Utilities In Florida Are Using A Fake Consumer Group To Hamstring Solar Competition

from the solar-sockpuppetry dept

Earlier this year, we noted how traditional utilities were playing extremely dirty in Florida to try and derail efforts to ramp up solar competition and adoption in the state most likely to benefit from it. After all, the vision of a future where competition is rampant, customers pay less money, and solar users actually get paid for driving power back to the grid gives most of these executives heartburn. As a result, utilities have gotten creative in the state, launching fake solar advocacy groups that actually function to pollute public discourse and derail any amendments intended to help solar grab a larger foothold in the state.

The key group in question is "Consumers For Smart Solar," which is funded by traditional utilities, but has actually been fighting tooth and nail against solar-friendly legislative efforts in the state that would lift the ban on the sale of solar panels by third parties. The group's website describes the organization this way:
"Consumers for Smart Solar is a diverse, bipartisan coalition of business, civic, and faith-based organizations working to promote solar energy without sacrificing commonsense consumer protections. We believe Florida needs more solar and that we have to do it the right way. That means protecting consumers from scam artists, rip-offs and long-term contract traps while ensuring that those who do not choose solar electricity are treated fairly, too."
The bogus pro-solar competition group hasn't just been fighting new legislation that would expand solar adoption in Florida (where thanks to AC the average household spends $1,900 a year on power, 40% higher than the national average), it has actively been pushing Amendment 1, regulation crafted by the utility industry the group claims "guarantees your right to place solar panels on your home." Except it does nothing of the sort, and was crafted specifically to protect incumbent utilities from competition once they eventually get around to embracing the future in 2050 or so.

That Amendment 1 is a ruse being pushed by incumbent utilities and a bogus solar advocacy group has generally been common knowledge in the state for much of the year. But in an amusing twist the last few weeks, a leaked audiotape exposed one local utility-tied Florida think tanker admitting that Consumers for Smart Solar Choice and Amendment 1 was a giant ruse to keep actual pro-solar competition supporters on their heels:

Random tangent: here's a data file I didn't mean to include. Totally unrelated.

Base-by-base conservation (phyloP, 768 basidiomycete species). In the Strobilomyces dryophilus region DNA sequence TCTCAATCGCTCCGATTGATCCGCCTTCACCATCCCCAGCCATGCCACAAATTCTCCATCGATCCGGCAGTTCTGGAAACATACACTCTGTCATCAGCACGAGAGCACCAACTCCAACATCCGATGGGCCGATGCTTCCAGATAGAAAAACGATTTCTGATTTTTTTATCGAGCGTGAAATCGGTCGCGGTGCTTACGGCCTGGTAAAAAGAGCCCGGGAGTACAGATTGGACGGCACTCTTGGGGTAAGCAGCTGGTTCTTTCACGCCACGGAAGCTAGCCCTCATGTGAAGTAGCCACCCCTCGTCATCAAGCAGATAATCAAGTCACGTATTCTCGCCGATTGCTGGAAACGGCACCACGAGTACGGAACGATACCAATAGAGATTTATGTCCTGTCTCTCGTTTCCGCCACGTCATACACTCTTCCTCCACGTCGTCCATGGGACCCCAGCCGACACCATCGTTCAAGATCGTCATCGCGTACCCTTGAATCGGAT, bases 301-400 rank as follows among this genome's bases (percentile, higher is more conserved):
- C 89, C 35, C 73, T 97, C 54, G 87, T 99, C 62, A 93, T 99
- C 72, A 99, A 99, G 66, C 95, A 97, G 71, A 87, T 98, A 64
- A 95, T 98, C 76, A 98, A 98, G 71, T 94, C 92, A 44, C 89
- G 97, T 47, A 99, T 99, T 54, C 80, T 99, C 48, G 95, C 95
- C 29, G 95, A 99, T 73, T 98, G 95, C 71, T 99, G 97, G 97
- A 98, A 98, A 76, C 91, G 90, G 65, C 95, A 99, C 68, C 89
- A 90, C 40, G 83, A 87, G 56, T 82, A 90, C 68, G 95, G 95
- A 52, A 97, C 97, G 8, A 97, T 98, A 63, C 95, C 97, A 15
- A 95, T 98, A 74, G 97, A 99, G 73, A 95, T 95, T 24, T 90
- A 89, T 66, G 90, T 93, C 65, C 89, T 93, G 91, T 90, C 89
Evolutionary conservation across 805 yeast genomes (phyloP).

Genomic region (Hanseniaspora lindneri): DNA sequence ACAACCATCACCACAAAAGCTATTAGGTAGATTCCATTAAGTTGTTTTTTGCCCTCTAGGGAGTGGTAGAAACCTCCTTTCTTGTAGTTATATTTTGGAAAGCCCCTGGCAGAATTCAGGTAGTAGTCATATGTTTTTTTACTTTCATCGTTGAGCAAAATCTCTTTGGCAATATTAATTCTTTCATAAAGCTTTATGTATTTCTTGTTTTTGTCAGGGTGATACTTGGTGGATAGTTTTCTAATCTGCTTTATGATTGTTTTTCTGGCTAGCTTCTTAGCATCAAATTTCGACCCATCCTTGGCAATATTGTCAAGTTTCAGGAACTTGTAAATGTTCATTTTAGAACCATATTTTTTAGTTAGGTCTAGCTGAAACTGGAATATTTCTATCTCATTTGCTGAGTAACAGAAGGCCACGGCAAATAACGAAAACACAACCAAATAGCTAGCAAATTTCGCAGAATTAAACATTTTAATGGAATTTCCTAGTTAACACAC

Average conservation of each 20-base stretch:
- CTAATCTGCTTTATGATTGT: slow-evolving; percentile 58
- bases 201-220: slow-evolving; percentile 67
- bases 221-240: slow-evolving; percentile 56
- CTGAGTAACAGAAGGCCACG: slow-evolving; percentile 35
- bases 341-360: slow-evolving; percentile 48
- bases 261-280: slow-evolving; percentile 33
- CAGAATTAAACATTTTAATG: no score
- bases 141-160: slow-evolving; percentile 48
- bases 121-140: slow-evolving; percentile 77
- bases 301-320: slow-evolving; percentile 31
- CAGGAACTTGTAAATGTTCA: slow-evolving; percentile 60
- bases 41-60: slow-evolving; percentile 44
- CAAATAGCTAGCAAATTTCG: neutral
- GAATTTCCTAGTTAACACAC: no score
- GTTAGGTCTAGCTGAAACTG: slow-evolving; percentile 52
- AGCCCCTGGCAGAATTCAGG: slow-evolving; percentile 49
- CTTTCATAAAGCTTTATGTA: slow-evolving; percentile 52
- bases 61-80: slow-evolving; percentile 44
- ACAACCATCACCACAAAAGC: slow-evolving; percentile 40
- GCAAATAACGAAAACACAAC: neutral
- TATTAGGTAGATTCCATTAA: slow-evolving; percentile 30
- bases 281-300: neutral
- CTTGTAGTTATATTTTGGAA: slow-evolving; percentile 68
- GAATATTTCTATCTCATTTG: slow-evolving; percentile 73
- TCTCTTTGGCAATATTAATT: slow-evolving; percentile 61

"(James Madison Institute in Tallahassee's Sal) Nuzzo called the amendment, which has received more than $21 million in utility industry financing, “an incredibly savvy maneuver” that “would completely negate anything they (pro-solar interests) would try to do either legislatively or constitutionally down the road,” according to an audio recording of the event supplied to the Herald/Times.

...“To the degree that we can use a little bit of political jiu-jitsu and take what they’re kind of pinning us on and use it to our benefit either in policy, in legislation or in constitutional referendums — if that’s the direction you want to take — use the language of promoting solar, and kind of, kind of put in these protections for consumers that choose not to install rooftop."
The tactic of using think tanks and fake consumer groups working in concert to derail threatening legislation (or pass awful, protectionist legislation of their own) is something the telecom and other industries have engaged in for years, but it's just complicated enough to confuse the lion's share of voters. In this instance, Florida's utility think tank pals apparently decided to make things easier on consumers by admitting on tape the entire thing was a sham. Unsurprisingly, the "free market" think tank in question was forced to issue a statement claiming Nuzzo "misspoke":
“At an event with an unfamiliar, national audience, Mr. Nuzzo generalized his commentary and misspoke in reference to JMI partnering with Consumers for Smart Solar in any capacity,” McClure said in a statement.
Yeah, whoops a daisy.

Filed Under: advocacy, astroturf, energy, florida, solar


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  1. identicon
    Anonymous Coward, 27 Oct 2016 @ 2:16pm

    Re:

    Because they are too small, poor and busy to be able to expend money and management time on such risky undertakings. Such tricks indicate incumbents who have leveraged a near monopoly position into excess profits, and can afford to spend a little money to protect those profits.

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